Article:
Claiming that the rise of fake news is a recent phenomenon is a factual fake news
What is new is that social media amplifies fake news at all levels of the society
We are developing models to identify (1) news divergence and (2) supporting facts.
We aim to promote informed reading on social media, by providing the reader with confidence scores and supplemental material
The rise of fake news is everything but a recent phenomenon. It did not start with Donald Trump (or against him) and with Donald Trump it will certainly not end. The use of rumors and misinformation strategies to support political positions or attack rivals, probably dates back to the first human assemblement and certainly to the first gods. Despite such a long history, fake news became a major concern in recent years because of the easy amplification they obtain through social media (e.g. Facebook and Twitter).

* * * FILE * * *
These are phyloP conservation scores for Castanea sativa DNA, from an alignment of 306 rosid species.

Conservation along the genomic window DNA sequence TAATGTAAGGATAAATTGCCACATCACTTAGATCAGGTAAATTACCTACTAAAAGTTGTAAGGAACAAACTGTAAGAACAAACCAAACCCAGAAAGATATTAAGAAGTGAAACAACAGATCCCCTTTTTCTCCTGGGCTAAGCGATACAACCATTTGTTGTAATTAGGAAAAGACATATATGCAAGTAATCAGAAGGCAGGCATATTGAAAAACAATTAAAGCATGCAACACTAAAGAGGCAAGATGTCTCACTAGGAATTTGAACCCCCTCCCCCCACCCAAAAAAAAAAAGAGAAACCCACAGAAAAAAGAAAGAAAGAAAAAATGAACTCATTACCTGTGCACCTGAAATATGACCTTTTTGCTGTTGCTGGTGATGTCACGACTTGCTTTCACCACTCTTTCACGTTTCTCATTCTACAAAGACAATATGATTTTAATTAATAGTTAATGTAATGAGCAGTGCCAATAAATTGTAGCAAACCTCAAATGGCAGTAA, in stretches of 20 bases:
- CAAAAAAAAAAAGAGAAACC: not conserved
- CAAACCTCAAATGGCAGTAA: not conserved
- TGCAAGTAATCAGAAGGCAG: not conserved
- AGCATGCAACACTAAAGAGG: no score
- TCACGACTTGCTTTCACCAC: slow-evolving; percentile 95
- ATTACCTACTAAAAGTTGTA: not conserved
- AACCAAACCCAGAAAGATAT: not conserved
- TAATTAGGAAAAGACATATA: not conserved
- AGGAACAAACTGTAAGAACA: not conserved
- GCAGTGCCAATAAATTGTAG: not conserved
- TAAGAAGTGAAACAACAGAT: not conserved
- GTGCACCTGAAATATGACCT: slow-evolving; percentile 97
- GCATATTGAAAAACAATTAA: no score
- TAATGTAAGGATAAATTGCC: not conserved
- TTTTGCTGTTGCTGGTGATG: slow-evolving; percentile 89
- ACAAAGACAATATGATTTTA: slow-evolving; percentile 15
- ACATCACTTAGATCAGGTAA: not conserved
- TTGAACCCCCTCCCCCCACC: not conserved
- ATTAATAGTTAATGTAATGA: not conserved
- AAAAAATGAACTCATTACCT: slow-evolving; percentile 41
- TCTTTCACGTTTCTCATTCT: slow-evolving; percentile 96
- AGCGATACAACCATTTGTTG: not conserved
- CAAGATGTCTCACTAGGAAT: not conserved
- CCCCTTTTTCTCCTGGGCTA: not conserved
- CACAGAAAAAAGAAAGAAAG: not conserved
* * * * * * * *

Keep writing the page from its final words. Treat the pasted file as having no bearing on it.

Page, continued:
With the advent of Artificial Intelligence, algorithms have been applied to the automatic creation and propagation of fake news. AI is however not only an enemy. In our project, we mostly deal with the purpose of identifying fake news by observing (1) how texts about the same topic diverge form each other, and (2) whether it is possible to fact-check the statements in those texts.
Our lab, in collaboration with the University of Pisa and the University of Udine, is developing neural models that exploit graphical representations and reinforcement learning to learn how to measure news divergence and automatically retrieve facts that may support or deny statements.
The final goal of our project is to promote informed reading by providing the readers with news confidence scores and supplemental material. Our tools are also expected to help journalists, who may use them to support their writing.
undergraduate student, uniud